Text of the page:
Jewish Music

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bulletSephardic Melodies - This is a PDF of most of the pages from Sephardic Melodies, originally published in 1931, compiled by Emanuel Aguilar and The Rev. D.A. de Sola. It was assembled from material scanned by Olve Utne, with his permission, and which is found at the Hassafon site at http://hassafon.nvg.org/. This material is at the link provided: http://utne.nvg.org/j/shir/. This site provides extensive background on Norwegian Jewry whose roots are primarily Sephardic. The site has a great deal of additional material about the Sephardic community in Norway, about Sephardic practices in general and about Judaism and Jewish practices in a more general sense. There are some missing pages which will be scanned in as time permits. permits.
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Jewish Song Data Base - This is ZEMERL, the interactive database of Jewish song. Yiddish. Hebrew. Judeo-Spanish. You can find additional Sephardic songs with searches under Ladino or Sephardic. The site provides words and in most cases clips of the music so you can learn them. In many cases, the music is freely downloadable.

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Piyutim Data Base - This is a magnificent Israel based web site with Hebrew text of many piyutim from many different traditions. It includes playable (but not downloadable) renditions of all the piyutim on the site, frequently in multiple versions, frequently in versions from various traditions. Some of the site is in English, but much is unfortunately only available in Hebrew. It would be wonderful if there were translations into English, but just listening to the music is magnificent. It is better represented in Sephardi piyutim, but does have many Ashkenazi versions. If you have anything to send them (public domain of course), they are attempting to assemble a  complete a data base as possible of piyut texts and renditions.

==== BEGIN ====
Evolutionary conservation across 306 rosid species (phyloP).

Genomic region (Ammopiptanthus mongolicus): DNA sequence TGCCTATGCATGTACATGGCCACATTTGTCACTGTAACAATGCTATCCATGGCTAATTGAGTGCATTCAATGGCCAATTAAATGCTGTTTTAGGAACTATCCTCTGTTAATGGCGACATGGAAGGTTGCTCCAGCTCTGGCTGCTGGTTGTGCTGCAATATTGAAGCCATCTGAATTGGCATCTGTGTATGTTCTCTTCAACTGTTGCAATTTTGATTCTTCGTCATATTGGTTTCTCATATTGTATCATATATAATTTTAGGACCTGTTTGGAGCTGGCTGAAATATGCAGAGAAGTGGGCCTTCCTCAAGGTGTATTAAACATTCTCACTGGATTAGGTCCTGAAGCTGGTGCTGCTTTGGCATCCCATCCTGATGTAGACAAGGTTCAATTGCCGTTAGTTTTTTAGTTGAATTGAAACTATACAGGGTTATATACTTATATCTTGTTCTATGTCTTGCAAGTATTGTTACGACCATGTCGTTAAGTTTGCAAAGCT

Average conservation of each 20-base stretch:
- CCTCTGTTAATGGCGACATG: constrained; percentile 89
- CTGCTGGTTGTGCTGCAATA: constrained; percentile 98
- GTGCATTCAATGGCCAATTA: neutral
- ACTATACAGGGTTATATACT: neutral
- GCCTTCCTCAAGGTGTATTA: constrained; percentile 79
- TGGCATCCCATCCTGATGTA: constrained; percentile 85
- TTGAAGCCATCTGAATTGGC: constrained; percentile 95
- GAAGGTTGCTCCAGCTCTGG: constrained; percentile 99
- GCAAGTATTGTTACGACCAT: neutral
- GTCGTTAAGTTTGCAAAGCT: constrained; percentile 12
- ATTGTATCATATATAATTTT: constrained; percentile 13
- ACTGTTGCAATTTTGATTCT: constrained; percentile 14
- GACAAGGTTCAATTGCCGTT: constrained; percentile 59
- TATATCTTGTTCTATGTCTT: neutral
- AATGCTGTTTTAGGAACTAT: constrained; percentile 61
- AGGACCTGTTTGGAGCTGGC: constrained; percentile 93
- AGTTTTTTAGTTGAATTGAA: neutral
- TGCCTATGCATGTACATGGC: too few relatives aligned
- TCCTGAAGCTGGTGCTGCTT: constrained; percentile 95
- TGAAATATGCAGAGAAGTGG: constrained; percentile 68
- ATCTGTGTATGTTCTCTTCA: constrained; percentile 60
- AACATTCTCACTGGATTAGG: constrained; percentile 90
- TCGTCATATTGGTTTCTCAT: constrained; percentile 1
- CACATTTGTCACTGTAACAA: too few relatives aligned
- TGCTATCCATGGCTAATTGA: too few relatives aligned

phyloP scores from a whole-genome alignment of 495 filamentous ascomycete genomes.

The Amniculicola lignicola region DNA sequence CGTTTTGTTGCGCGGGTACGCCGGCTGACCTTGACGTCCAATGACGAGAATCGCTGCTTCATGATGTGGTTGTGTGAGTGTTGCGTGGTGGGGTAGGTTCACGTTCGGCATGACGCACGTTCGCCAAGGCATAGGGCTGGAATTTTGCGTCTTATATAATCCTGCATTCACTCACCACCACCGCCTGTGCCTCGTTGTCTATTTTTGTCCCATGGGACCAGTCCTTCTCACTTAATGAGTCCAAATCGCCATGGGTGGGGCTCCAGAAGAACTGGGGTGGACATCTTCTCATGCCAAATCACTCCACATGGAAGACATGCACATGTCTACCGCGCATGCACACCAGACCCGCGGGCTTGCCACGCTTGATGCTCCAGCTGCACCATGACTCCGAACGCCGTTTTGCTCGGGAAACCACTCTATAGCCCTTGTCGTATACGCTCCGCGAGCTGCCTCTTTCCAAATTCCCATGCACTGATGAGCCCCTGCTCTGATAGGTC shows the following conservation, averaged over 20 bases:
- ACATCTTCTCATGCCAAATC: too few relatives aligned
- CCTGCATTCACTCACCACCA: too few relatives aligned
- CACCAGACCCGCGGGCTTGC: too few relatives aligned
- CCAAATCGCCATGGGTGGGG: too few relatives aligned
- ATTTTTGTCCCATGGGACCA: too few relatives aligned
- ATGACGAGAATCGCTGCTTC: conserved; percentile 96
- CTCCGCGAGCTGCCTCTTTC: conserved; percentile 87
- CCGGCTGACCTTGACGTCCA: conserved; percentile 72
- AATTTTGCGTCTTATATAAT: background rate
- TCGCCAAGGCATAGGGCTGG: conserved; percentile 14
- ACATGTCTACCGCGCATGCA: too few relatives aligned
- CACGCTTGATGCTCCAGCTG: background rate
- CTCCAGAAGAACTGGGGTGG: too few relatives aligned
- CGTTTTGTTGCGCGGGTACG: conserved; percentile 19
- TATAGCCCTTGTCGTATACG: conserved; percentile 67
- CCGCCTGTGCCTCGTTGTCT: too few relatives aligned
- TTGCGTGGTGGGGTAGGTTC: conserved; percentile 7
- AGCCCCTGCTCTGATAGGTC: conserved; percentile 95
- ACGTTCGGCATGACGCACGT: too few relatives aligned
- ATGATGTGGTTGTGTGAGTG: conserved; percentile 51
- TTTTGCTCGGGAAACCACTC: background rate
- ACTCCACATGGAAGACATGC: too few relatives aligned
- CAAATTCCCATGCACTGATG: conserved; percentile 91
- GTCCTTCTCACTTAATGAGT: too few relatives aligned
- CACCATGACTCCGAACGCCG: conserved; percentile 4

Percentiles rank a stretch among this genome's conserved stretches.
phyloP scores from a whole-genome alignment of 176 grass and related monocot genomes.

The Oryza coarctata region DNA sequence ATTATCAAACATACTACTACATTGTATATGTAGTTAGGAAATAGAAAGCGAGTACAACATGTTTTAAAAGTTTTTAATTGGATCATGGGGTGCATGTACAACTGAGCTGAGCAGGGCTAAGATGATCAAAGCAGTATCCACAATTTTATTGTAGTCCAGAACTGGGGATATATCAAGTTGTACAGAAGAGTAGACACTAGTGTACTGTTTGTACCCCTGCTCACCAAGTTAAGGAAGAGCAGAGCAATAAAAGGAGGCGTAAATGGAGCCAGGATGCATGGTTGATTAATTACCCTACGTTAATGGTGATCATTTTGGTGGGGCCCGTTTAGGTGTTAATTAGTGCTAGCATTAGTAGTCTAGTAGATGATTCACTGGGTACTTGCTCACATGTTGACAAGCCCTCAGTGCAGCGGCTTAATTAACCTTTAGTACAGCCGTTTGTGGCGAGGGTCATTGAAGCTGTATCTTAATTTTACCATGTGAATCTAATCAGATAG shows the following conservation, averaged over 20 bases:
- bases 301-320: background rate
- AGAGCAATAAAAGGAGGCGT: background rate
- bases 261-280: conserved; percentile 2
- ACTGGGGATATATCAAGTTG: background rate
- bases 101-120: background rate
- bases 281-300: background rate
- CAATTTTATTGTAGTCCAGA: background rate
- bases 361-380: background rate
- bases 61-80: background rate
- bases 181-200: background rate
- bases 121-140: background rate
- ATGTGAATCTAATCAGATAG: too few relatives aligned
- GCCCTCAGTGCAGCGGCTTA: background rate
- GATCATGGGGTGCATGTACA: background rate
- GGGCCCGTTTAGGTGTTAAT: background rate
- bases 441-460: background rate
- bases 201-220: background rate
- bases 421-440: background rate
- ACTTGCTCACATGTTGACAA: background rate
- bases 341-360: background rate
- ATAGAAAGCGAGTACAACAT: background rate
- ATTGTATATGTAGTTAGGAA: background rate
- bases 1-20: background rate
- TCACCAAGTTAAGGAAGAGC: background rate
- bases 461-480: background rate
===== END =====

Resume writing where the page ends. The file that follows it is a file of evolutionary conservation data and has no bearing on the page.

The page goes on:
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Sephardic Pizmon Project - The Sephardic Pizmonim Project was founded in September of 2002 to assure the preservation of traditional pizmonim among Syrian Sephardim. They are working on preservation of pizmonim, baqashot (Sabbath hymns), ta’amim (cantillations), and other oral traditions concerning the maqamot. For anyone with a public domain recording (or capable of creating one), they have a check list of pizmon for which they still need recordings.

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Maqam - Or maqamot in the plural. Middle Eastern music, whether Sephardi, Arabic, or Persian is based on musical modes called maqamot which vary from the traditional western 12 tone (octave + flats and sharps) scale. The Western scale provides for 12 tones separated by half tones. These maqamat scales include some intervals that are approximately quarter tones. To make matters even more confusing for the Western ear, there are a variety of maqamot with varying intervals. In the Sephardi world (see the Sephardi Pizmon Project above) different maqamot will be used for various Shabbatot across the year and there will be special maqamot for various holidays. While I have enough trouble singing in this style, a virtuoso Hazan will be able to vary the choice of maqam within one musical selection. In any case, this web site, Arab Maqam World, provides the best explanations and auditory examples of maqamot that I have ever seen.

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Hebrew Songs - A wide range of 3800 Jewish songs from many traditions, although they are stronger on those from the Ashkenazi world. Words are available in transliterated Hebrew and there are some in English as well. These songs are downloadable -- some appear to be within copyright periods, so check with them on anything more than limited "fair use." They also provide lings to the IsraeliDances.com dance database which provides choreography for many (but unfortunately not all) dances.

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The National Sound Archives - This project of the Jerusalem National University Library provides downloadable MP3 files of Jewish songs from many traditions, including liturgical pieces and nostalgic Hebrew songs from before the creation of Medinat Yisrael.

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Sephardic.com - Featuring some beautiful renditions of Egyptian hazzanut by Kiki Arochas, preserved on the Internet in his memory by his son.